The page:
Estonia was one those countries who used mixed mode interview methods for 2020-2021 year data collection of European Social Survey. Video interviews were combined with face to face interviews. 15.6% of total interviews were collected in video mode. This was comparatively high share, although the ESS country team had even higher expectations.

The presentation describes briefly the key elements of set up of video interviews in the country, challengers and solution. We analyse also the main differences of video interviews in terms of sample, response behaviour and data quality.

An evaluation of RDD Sampling for Computer-Assisted Telephone Interviewing (CATI) as a viable substitute for Face-to-Face surveys in adverse events

Mr Nikola Jovanovski (Sample Solutions) - Presenting Author
Mr Carsten Broich (Sample Solutions)
Mr Alexander Nisetich (RTI International)
Mr Luis Sevilla Kreysa (RTI International)
Mr Charles Lau (RTI International)

Throughout the Covid-19 pandemic, surveying developing nations has witnessed a primary shift from Face-to-Face (FTF) interviewing to the utilization of telephone, especially with cellular phones - by either CATI, SMS or IVR, due to social distancing and lockdown mandates.While telephone surveys are not an exact replacement of FTF, they can be a viable option for data collection during events that impact face-to-face interviewing.

Considering that developing countries have seen growth in mobile phone subscribers at the same time as landline subscriptions are in decline (ITU), interviewing respondents on cellular devices is becoming a more practical mode for assessing public opinion, attitudes, and public health outcomes, especially in scenarios where Face-To-Face does not allow it. We compare the two approaches and the trade-offs involved when selecting between telephone and FTF.

This paper showcases the strengths and weaknesses of screened random digit dial (RDD) sampling for surveying of populations during force majeure scenarios. It also compares benefits and limitations when using RDD sampling for CATI, IVR and SMS surveying in developing countries.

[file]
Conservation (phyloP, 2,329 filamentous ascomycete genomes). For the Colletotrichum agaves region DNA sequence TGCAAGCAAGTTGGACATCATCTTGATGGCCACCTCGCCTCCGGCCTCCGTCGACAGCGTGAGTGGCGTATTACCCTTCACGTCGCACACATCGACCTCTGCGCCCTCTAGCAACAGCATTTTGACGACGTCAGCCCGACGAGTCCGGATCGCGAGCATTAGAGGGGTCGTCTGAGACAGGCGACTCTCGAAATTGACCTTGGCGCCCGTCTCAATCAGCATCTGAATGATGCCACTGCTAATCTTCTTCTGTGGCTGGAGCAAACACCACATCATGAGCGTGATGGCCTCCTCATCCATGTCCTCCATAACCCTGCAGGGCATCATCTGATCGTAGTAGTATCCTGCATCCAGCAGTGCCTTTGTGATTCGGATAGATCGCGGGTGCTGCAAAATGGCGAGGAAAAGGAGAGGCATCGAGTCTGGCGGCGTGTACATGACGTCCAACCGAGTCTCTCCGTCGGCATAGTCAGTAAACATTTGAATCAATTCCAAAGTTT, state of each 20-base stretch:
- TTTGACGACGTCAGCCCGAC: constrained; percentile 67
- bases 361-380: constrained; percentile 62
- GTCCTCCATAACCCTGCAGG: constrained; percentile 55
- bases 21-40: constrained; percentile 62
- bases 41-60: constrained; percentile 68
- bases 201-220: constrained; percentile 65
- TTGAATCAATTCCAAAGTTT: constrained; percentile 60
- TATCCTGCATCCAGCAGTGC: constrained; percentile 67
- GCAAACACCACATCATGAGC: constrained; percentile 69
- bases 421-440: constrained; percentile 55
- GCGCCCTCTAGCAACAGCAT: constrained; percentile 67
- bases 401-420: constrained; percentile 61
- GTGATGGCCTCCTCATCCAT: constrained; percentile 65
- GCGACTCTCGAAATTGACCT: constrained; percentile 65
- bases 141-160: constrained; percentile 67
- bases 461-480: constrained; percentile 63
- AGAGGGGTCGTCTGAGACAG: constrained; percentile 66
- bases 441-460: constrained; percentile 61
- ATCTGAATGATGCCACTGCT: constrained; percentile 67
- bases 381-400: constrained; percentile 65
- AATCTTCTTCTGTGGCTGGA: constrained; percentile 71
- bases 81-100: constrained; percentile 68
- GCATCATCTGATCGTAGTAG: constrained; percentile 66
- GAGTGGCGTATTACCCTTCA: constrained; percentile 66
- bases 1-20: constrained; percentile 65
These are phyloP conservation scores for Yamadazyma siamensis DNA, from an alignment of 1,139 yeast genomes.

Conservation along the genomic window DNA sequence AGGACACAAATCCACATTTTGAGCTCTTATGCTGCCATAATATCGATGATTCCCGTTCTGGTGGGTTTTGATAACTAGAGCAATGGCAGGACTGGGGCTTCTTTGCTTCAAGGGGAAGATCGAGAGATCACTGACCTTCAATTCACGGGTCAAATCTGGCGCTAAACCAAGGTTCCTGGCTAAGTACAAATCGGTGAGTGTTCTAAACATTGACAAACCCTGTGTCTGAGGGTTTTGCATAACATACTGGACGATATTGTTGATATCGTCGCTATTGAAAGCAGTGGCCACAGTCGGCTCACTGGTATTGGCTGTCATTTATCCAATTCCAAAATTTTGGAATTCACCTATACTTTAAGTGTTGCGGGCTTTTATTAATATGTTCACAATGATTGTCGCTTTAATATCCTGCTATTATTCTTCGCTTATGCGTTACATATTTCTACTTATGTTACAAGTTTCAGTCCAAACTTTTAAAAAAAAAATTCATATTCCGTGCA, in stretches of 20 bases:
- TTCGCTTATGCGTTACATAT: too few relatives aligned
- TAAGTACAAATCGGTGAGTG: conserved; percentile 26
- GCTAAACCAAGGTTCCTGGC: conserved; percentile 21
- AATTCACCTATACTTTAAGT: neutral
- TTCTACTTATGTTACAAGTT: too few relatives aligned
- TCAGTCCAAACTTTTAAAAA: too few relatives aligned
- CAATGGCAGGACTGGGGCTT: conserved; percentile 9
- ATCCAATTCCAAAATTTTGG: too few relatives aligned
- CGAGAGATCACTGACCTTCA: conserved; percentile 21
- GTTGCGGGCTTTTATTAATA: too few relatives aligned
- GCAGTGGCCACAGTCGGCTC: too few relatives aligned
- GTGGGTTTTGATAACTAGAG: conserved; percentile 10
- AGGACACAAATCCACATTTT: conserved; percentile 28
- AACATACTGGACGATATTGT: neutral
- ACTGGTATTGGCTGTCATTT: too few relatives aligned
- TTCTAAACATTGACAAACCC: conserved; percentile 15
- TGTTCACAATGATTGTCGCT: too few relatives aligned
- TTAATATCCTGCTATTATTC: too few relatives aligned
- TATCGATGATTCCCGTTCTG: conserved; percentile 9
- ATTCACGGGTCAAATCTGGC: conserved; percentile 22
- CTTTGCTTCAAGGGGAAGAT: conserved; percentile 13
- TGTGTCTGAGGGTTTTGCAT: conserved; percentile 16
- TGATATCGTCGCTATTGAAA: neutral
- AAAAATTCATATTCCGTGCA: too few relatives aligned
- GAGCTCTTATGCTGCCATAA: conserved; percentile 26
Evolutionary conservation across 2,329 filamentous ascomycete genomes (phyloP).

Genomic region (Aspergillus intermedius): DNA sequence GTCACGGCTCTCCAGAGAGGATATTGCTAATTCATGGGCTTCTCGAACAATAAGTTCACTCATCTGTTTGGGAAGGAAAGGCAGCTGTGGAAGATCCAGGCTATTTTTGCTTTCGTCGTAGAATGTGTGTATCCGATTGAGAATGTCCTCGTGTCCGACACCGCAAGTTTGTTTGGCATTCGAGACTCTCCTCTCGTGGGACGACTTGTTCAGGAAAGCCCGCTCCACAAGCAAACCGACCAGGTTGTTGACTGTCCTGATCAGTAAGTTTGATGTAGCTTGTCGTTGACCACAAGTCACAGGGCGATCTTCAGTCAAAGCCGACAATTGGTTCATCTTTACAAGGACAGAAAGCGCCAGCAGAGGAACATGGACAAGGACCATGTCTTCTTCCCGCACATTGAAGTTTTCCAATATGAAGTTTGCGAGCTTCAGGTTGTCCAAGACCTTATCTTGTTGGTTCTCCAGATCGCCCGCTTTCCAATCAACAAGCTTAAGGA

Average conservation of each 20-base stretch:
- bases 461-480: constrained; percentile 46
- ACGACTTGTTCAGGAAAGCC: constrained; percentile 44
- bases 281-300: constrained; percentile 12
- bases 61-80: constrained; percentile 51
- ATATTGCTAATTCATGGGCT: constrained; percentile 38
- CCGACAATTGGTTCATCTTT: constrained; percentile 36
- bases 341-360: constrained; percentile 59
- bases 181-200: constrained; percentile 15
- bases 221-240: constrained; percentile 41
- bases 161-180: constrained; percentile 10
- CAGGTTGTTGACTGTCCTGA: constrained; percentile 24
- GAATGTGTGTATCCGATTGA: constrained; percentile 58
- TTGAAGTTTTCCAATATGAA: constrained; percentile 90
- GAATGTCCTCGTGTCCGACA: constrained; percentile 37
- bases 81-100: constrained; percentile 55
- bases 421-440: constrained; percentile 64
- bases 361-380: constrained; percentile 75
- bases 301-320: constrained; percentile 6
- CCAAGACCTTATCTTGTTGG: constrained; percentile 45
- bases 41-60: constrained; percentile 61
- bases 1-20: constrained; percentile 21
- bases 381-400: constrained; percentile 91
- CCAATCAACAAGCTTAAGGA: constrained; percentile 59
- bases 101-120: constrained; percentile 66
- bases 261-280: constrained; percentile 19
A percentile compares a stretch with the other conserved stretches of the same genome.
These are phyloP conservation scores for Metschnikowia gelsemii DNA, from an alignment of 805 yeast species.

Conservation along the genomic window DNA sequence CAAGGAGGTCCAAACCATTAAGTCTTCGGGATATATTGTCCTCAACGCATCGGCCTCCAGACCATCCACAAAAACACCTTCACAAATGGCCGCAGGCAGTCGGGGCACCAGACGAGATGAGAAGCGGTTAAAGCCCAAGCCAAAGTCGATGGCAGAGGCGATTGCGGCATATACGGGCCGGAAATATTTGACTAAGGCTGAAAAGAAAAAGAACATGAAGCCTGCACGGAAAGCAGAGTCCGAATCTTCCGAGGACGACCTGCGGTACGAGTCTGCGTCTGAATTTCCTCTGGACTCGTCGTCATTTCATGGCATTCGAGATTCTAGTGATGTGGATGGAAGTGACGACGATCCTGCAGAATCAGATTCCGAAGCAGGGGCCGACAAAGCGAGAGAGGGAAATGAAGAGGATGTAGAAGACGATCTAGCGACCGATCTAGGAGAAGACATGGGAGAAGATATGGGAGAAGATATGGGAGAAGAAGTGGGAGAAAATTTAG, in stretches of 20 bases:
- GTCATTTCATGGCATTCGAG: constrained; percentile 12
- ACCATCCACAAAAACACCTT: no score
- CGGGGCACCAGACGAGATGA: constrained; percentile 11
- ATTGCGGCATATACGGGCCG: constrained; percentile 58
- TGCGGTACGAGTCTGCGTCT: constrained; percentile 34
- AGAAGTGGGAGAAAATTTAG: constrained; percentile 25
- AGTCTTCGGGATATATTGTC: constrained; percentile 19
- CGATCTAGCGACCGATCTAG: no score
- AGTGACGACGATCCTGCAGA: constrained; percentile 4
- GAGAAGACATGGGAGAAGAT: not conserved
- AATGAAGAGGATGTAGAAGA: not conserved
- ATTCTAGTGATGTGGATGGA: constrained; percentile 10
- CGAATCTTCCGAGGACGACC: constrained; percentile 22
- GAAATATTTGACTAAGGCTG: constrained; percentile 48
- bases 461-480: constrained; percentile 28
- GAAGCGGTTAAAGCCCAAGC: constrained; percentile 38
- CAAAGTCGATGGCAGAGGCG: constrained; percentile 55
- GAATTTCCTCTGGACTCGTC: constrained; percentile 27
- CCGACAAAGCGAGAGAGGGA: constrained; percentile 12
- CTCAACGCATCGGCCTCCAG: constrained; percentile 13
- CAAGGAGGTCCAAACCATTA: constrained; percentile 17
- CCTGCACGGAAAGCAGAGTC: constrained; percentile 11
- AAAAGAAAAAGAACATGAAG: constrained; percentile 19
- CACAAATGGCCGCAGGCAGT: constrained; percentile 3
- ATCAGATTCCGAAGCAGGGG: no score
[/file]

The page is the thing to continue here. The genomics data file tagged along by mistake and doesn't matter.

We describe the process by which an RDD sample is obtained using the official numbering plans of each country, covering all generatable telephone combinations, and following the general distribution of telephone respondents.

We then showcase the sample’s performance, which includes: cooperation rates and response rates from recent RDD phone surveys.. Finally, we discuss sampling methods and considerations to mitigate the response bias and potential causes of the over/underrepresentation of certain demographics as a result of the sampling error. We describe different design and sampling approaches to enhance and improve RDD sampling: implementation of quotas during data collection, use of mixed modes, and potential benefits of routine RDD surveys.

Consequences of Different Mode-Choice Sequences in Large-Scale Mixed-Mode Survey Samples. Experiences From the German General Social Survey 2021

Mr Michael Blohm (GESIS - Leibniz Institute for the Social Sciences) - Presenting Author
Mrs Alexandra Asimov (GESIS - Leibniz Institute for the Social Sciences)

Over the past decade, rising survey costs and decreasing response rates have forced large F2F surveys to consider more cost-effective data collection techniques, such as self-administered modes. This process has been accelerated by the COVID pandemic and the inability to conduct face-to-face interviews.